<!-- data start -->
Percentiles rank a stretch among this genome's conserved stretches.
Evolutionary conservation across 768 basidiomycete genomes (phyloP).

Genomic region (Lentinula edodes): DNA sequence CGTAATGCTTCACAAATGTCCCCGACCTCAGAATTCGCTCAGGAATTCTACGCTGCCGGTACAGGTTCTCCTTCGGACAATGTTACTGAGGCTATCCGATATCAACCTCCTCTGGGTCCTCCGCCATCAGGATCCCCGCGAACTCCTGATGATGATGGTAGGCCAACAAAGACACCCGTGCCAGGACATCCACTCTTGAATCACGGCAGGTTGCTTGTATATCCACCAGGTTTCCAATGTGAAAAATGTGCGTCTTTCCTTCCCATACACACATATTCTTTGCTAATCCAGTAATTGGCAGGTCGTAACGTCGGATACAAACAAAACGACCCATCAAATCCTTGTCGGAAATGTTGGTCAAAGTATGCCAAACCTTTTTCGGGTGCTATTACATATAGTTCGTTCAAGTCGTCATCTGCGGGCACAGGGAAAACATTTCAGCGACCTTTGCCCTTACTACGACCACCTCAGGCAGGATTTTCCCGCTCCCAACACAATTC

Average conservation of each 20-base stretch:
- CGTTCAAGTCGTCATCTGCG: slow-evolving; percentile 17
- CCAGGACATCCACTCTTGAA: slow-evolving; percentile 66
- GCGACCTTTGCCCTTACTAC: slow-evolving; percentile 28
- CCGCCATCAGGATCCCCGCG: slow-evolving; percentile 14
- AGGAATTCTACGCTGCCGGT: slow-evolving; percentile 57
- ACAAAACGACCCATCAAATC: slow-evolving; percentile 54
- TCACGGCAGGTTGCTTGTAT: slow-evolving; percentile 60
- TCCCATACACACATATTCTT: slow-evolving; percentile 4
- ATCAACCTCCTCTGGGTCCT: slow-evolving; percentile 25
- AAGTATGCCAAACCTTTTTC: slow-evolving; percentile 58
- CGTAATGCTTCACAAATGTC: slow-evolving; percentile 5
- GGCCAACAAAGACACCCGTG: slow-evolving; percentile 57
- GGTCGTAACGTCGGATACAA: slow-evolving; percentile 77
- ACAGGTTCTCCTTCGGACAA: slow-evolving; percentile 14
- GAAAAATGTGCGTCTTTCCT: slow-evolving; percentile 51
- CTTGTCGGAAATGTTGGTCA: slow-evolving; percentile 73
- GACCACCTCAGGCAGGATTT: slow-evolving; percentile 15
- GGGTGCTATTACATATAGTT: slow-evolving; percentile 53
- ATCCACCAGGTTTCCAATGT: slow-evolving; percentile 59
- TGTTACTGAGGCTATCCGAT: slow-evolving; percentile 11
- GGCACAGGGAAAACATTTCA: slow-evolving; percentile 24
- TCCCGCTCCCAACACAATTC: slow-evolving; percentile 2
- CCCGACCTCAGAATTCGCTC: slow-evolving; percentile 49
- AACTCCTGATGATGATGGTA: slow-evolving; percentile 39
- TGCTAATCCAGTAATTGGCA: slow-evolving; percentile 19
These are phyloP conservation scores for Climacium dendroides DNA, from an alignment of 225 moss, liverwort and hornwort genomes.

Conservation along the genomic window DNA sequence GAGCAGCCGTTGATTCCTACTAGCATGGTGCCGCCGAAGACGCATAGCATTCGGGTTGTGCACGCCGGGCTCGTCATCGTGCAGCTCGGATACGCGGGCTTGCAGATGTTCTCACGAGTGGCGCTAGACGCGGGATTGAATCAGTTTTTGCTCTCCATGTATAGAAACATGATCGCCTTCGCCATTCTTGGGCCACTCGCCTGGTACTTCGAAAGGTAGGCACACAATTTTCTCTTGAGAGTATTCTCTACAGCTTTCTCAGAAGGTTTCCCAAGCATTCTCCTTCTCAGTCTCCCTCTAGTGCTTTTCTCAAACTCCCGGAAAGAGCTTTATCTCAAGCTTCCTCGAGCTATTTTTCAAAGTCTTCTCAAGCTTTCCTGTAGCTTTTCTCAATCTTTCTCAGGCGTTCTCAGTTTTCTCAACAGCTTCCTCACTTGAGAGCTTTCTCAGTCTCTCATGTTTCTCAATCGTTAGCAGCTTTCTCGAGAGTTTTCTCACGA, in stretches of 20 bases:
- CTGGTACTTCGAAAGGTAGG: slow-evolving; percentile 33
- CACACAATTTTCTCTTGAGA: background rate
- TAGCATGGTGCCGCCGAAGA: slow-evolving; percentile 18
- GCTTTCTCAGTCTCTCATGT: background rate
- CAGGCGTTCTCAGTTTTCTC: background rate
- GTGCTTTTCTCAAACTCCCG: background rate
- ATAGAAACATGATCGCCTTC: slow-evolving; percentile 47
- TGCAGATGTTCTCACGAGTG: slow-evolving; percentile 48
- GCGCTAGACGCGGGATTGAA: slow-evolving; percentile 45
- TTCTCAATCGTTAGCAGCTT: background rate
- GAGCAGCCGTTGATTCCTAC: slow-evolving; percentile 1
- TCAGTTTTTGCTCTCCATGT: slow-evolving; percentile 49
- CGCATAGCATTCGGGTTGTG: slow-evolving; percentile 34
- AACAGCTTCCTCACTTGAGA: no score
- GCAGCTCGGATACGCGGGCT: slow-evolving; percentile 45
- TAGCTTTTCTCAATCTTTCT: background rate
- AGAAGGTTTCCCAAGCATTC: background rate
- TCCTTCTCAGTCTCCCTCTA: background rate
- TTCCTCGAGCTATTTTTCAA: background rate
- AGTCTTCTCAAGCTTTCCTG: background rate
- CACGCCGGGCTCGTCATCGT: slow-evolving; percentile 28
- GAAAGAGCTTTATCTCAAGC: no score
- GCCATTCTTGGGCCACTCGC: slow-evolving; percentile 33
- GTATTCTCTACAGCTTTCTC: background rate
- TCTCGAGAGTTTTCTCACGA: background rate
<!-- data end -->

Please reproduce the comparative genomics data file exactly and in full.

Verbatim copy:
Percentiles rank a stretch among this genome's conserved stretches.
Evolutionary conservation across 768 basidiomycete genomes (phyloP).

Genomic region (Lentinula edodes): DNA sequence CGTAATGCTTCACAAATGTCCCCGACCTCAGAATTCGCTCAGGAATTCTACGCTGCCGGTACAGGTTCTCCTTCGGACAATGTTACTGAGGCTATCCGATATCAACCTCCTCTGGGTCCTCCGCCATCAGGATCCCCGCGAACTCCTGATGATGATGGTAGGCCAACAAAGACACCCGTGCCAGGACATCCACTCTTGAATCACGGCAGGTTGCTTGTATATCCACCAGGTTTCCAATGTGAAAAATGTGCGTCTTTCCTTCCCATACACACATATTCTTTGCTAATCCAGTAATTGGCAGGTCGTAACGTCGGATACAAACAAAACGACCCATCAAATCCTTGTCGGAAATGTTGGTCAAAGTATGCCAAACCTTTTTCGGGTGCTATTACATATAGTTCGTTCAAGTCGTCATCTGCGGGCACAGGGAAAACATTTCAGCGACCTTTGCCCTTACTACGACCACCTCAGGCAGGATTTTCCCGCTCCCAACACAATTC

Average conservation of each 20-base stretch:
- CGTTCAAGTCGTCATCTGCG: slow-evolving; percentile 17
- CCAGGACATCCACTCTTGAA: slow-evolving; percentile 66
- GCGACCTTTGCCCTTACTAC: slow-evolving; percentile 28
- CCGCCATCAGGATCCCCGCG: slow-evolving; percentile 14
- AGGAATTCTACGCTGCCGGT: slow-evolving; percentile 57
- ACAAAACGACCCATCAAATC: slow-evolving; percentile 54
- TCACGGCAGGTTGCTTGTAT: slow-evolving; percentile 60
- TCCCATACACACATATTCTT: slow-evolving; percentile 4
- ATCAACCTCCTCTGGGTCCT: slow-evolving; percentile 25
- AAGTATGCCAAACCTTTTTC: slow-evolving; percentile 58
- CGTAATGCTTCACAAATGTC: slow-evolving; percentile 5
- GGCCAACAAAGACACCCGTG: slow-evolving; percentile 57
- GGTCGTAACGTCGGATACAA: slow-evolving; percentile 77
- ACAGGTTCTCCTTCGGACAA: slow-evolving; percentile 14
- GAAAAATGTGCGTCTTTCCT: slow-evolving; percentile 51
- CTTGTCGGAAATGTTGGTCA: slow-evolving; percentile 73
- GACCACCTCAGGCAGGATTT: slow-evolving; percentile 15
- GGGTGCTATTACATATAGTT: slow-evolving; percentile 53
- ATCCACCAGGTTTCCAATGT: slow-evolving; percentile 59
- TGTTACTGAGGCTATCCGAT: slow-evolving; percentile 11
- GGCACAGGGAAAACATTTCA: slow-evolving; percentile 24
- TCCCGCTCCCAACACAATTC: slow-evolving; percentile 2
- CCCGACCTCAGAATTCGCTC: slow-evolving; percentile 49
- AACTCCTGATGATGATGGTA: slow-evolving; percentile 39
- TGCTAATCCAGTAATTGGCA: slow-evolving; percentile 19
These are phyloP conservation scores for Climacium dendroides DNA, from an alignment of 225 moss, liverwort and hornwort genomes.

Conservation along the genomic window DNA sequence GAGCAGCCGTTGATTCCTACTAGCATGGTGCCGCCGAAGACGCATAGCATTCGGGTTGTGCACGCCGGGCTCGTCATCGTGCAGCTCGGATACGCGGGCTTGCAGATGTTCTCACGAGTGGCGCTAGACGCGGGATTGAATCAGTTTTTGCTCTCCATGTATAGAAACATGATCGCCTTCGCCATTCTTGGGCCACTCGCCTGGTACTTCGAAAGGTAGGCACACAATTTTCTCTTGAGAGTATTCTCTACAGCTTTCTCAGAAGGTTTCCCAAGCATTCTCCTTCTCAGTCTCCCTCTAGTGCTTTTCTCAAACTCCCGGAAAGAGCTTTATCTCAAGCTTCCTCGAGCTATTTTTCAAAGTCTTCTCAAGCTTTCCTGTAGCTTTTCTCAATCTTTCTCAGGCGTTCTCAGTTTTCTCAACAGCTTCCTCACTTGAGAGCTTTCTCAGTCTCTCATGTTTCTCAATCGTTAGCAGCTTTCTCGAGAGTTTTCTCACGA, in stretches of 20 bases:
- CTGGTACTTCGAAAGGTAGG: slow-evolving; percentile 33
- CACACAATTTTCTCTTGAGA: background rate
- TAGCATGGTGCCGCCGAAGA: slow-evolving; percentile 18
- GCTTTCTCAGTCTCTCATGT: background rate
- CAGGCGTTCTCAGTTTTCTC: background rate
- GTGCTTTTCTCAAACTCCCG: background rate
- ATAGAAACATGATCGCCTTC: slow-evolving; percentile 47
- TGCAGATGTTCTCACGAGTG: slow-evolving; percentile 48
- GCGCTAGACGCGGGATTGAA: slow-evolving; percentile 45
- TTCTCAATCGTTAGCAGCTT: background rate
- GAGCAGCCGTTGATTCCTAC: slow-evolving; percentile 1
- TCAGTTTTTGCTCTCCATGT: slow-evolving; percentile 49
- CGCATAGCATTCGGGTTGTG: slow-evolving; percentile 34
- AACAGCTTCCTCACTTGAGA: no score
- GCAGCTCGGATACGCGGGCT: slow-evolving; percentile 45
- TAGCTTTTCTCAATCTTTCT: background rate
- AGAAGGTTTCCCAAGCATTC: background rate
- TCCTTCTCAGTCTCCCTCTA: background rate
- TTCCTCGAGCTATTTTTCAA: background rate
- AGTCTTCTCAAGCTTTCCTG: background rate
- CACGCCGGGCTCGTCATCGT: slow-evolving; percentile 28
- GAAAGAGCTTTATCTCAAGC: no score
- GCCATTCTTGGGCCACTCGC: slow-evolving; percentile 33
- GTATTCTCTACAGCTTTCTC: background rate
- TCTCGAGAGTTTTCTCACGA: background rate